Prior to becoming an author, Callender was an editor at Little, Brown. In 2018, in reaction to Hurricane Irma, Callender launched the online auction #USVIPubFund, under which they and other book publishing professionals raised $104,000 to support the U.S. Virgin Islands. Calendar is black, queer, trans, and uses they/them and he/him pronouns. Their debut novel, Hurricane Child, about a twelve-year-old born during a hurricane who believes herself to be cursed, was published by Scholastic in 2018 and received the Stonewall Book Award in 2019. Both this and Callender’s young adult debut, This is Kind of an Epic Love Story, were nominated for a 2019 Lambda Literary Award in the category LGBTQ+ Children’s/Young Adult.
Their second young adult novel, Felix Ever After, is about a transgender teen who catfishes a classmate for revenge and ends up falling for him. Their adult debut, Queen of the Conquered, is set in a Caribbean-inspired fantasy world and tells the story of a biracial black woman who fights to retain power in a society that loathes the idea of her.
4. Jewelle Gomez
Jewelle Gomez (born 1948) is an American author, poet, critic, and playwright whose work has been featured in a wide variety of outlets, both feminist and mainstream. Her work centers on women’s experiences, particularly those of LGBTQ women of color. She has been interviewed for several documentaries focused on LGBT rights and culture.
Growing up in Boston in the 1950s and 1960s, Gomez was shaped socially and politically by close family ties with her great-grandmother, Grace, and grandmother, Lydia. Their history of independence as well as marginalization in an African-American community are referenced throughout her work. During her high school and college years, Gomez was involved with Black political and social movements, which is reflected in much of her writing. In subsequent years in New York City, she spent her time in Black theater, many of those years as a stage manager for off-Broadway productions. During this time, she became involved in lesbian feminist activism and magazine publication. She was a member of Conditions, a lesbian feminist literary magazine.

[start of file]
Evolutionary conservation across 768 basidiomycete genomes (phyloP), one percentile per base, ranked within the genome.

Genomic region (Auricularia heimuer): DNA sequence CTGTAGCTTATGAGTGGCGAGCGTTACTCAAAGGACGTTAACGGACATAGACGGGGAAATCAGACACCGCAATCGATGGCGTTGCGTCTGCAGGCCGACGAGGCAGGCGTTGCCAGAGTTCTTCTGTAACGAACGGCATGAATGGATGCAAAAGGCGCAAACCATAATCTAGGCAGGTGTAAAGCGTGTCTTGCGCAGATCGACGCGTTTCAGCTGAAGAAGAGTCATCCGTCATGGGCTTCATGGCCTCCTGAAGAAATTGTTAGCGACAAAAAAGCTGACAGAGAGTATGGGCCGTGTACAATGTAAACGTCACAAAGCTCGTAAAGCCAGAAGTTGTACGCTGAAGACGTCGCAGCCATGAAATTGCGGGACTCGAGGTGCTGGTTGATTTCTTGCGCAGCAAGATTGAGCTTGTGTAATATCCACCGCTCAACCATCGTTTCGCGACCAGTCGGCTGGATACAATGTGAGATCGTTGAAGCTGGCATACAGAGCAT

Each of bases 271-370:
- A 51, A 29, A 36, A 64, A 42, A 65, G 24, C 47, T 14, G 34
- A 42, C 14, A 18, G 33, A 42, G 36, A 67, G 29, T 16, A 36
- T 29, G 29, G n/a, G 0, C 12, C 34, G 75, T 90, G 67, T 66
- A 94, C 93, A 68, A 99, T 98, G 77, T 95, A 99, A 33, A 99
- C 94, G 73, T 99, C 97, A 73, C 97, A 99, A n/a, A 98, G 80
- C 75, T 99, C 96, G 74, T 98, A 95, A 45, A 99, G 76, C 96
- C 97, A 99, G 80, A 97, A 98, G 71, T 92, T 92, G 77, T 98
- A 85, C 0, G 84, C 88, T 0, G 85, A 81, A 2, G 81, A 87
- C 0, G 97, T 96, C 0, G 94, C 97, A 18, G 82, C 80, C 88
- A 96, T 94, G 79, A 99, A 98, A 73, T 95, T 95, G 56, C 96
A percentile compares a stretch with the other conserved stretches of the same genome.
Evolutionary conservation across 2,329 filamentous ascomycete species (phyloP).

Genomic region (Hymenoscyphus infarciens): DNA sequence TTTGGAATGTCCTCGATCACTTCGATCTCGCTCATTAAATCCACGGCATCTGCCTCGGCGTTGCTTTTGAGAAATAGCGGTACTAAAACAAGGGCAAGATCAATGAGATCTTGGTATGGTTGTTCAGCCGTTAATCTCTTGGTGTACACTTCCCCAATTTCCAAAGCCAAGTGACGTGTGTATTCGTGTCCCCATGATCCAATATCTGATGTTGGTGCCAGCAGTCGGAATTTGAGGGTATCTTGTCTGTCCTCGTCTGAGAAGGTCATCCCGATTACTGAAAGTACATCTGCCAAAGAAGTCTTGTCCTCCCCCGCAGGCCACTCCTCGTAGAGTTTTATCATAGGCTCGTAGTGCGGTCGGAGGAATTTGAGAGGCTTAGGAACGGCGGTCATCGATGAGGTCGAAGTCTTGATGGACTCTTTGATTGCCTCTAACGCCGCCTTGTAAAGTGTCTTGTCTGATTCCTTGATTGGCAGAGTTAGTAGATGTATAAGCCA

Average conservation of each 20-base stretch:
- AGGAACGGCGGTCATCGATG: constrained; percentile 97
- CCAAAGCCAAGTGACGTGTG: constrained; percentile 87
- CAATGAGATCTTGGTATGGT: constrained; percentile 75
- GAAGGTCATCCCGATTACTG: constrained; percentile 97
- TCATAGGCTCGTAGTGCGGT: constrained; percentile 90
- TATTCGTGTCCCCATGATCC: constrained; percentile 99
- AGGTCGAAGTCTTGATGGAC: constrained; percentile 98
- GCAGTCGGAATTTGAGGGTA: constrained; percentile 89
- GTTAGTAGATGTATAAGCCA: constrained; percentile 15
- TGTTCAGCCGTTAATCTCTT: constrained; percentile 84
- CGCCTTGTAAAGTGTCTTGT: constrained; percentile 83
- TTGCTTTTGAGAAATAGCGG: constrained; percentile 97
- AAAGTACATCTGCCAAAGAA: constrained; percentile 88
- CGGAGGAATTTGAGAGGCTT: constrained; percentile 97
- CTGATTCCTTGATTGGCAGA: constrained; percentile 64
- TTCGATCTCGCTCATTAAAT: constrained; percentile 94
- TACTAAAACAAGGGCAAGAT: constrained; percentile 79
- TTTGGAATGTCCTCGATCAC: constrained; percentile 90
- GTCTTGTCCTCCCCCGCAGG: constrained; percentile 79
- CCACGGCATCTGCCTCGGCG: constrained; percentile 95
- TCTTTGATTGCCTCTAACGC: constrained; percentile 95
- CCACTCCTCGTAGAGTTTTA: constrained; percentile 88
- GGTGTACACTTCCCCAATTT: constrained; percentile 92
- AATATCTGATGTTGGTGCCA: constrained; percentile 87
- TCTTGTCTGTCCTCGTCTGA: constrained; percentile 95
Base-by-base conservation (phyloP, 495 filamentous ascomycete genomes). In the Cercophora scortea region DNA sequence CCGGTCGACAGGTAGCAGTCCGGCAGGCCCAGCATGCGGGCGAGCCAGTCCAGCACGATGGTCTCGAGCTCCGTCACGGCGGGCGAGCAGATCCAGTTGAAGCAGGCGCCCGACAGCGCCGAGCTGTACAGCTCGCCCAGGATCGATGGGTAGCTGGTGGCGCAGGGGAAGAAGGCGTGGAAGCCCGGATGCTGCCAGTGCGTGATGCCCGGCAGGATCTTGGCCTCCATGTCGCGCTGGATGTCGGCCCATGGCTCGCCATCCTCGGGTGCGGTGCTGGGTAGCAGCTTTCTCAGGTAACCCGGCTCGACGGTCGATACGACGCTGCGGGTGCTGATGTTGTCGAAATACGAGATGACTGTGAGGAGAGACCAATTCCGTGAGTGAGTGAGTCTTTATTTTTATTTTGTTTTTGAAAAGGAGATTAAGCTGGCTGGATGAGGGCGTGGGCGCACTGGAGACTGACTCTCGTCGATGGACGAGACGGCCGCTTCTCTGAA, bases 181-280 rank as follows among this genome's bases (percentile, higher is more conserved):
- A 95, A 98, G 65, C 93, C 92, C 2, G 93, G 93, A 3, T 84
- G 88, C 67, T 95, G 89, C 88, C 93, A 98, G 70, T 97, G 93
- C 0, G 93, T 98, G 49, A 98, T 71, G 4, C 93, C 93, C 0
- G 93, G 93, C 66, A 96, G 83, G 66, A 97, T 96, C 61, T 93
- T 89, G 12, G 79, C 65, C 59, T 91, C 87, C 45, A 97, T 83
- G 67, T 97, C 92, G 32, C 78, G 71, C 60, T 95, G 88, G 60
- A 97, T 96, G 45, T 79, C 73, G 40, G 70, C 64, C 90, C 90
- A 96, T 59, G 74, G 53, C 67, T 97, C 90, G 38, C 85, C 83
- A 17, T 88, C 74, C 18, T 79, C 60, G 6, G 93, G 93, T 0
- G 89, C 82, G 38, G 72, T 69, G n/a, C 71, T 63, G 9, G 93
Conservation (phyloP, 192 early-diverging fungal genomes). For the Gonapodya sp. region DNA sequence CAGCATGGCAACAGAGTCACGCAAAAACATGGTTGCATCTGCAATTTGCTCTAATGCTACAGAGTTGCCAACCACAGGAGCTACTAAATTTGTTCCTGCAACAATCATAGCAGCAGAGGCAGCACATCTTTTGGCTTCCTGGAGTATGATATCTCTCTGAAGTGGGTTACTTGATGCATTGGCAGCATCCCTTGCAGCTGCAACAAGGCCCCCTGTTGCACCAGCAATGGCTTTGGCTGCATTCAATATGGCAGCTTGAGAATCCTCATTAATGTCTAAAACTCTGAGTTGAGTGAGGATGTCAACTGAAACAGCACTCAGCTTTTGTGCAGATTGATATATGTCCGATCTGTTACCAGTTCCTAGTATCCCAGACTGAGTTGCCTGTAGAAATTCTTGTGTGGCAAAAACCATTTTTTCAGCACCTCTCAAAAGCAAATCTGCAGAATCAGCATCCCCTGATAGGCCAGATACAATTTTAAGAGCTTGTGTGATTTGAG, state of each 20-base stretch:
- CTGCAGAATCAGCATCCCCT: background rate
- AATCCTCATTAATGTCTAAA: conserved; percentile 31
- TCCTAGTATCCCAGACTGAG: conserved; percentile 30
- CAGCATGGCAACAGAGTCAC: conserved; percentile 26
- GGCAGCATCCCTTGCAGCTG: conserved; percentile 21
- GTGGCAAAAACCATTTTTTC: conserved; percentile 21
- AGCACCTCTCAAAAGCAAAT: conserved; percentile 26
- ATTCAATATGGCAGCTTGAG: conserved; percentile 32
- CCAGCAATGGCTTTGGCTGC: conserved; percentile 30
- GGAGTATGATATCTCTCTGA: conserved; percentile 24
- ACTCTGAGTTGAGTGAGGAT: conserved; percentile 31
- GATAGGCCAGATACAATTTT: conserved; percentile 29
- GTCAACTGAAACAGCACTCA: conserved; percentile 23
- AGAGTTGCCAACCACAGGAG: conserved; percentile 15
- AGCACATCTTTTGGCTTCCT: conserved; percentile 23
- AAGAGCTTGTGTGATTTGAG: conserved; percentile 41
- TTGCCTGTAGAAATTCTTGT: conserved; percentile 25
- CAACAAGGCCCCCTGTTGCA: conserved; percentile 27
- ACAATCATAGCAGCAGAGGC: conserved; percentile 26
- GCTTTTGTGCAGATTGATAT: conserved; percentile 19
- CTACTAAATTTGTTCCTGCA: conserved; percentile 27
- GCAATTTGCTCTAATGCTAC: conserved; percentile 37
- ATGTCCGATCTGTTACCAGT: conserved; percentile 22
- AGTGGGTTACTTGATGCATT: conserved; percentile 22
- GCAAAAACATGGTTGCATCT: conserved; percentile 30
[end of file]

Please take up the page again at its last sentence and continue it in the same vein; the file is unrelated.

Her novel, The Gilda Stories, has become a modern classic of queer Sci-Fi/Fantasy—the story of a lesbian vampire through the ages that earned two Lambda Literary Awards. Her essay collection Forty-Three Septembers and poetry collections like Oral Tradition: Selected Poems Old and New explore the intersection of her identity as a Black Native American lesbian.
5. Julian Winters
Julian Winters is a bestselling and award-winning author of contemporary young adult fiction. His novels have won many awards and accolades for their positive depictions of diverse, relatable characters. A former management trainer, Julian currently lives outside of Atlanta, where he can be found reading, being a self-proclaimed comic book geek, or watching the only two sports he can follow—volleyball and soccer.
From love on the soccer field in Running with Lions to an exploration of labels and self-expression from an out-and-proud gay teen in How To Be Remy Cameron. And his 2020 novel, The Summer of Everything, is about a boy on the cusp of adulthood trying to save his beloved local bookstore, salvage a strained sibling relationship, and maybe win over his longtime crush while he’s at it. One of Winters’ recent releases, Right Where I Left You, is a quiet but important message that queer Black and brown kids deserve to live happily ever after too.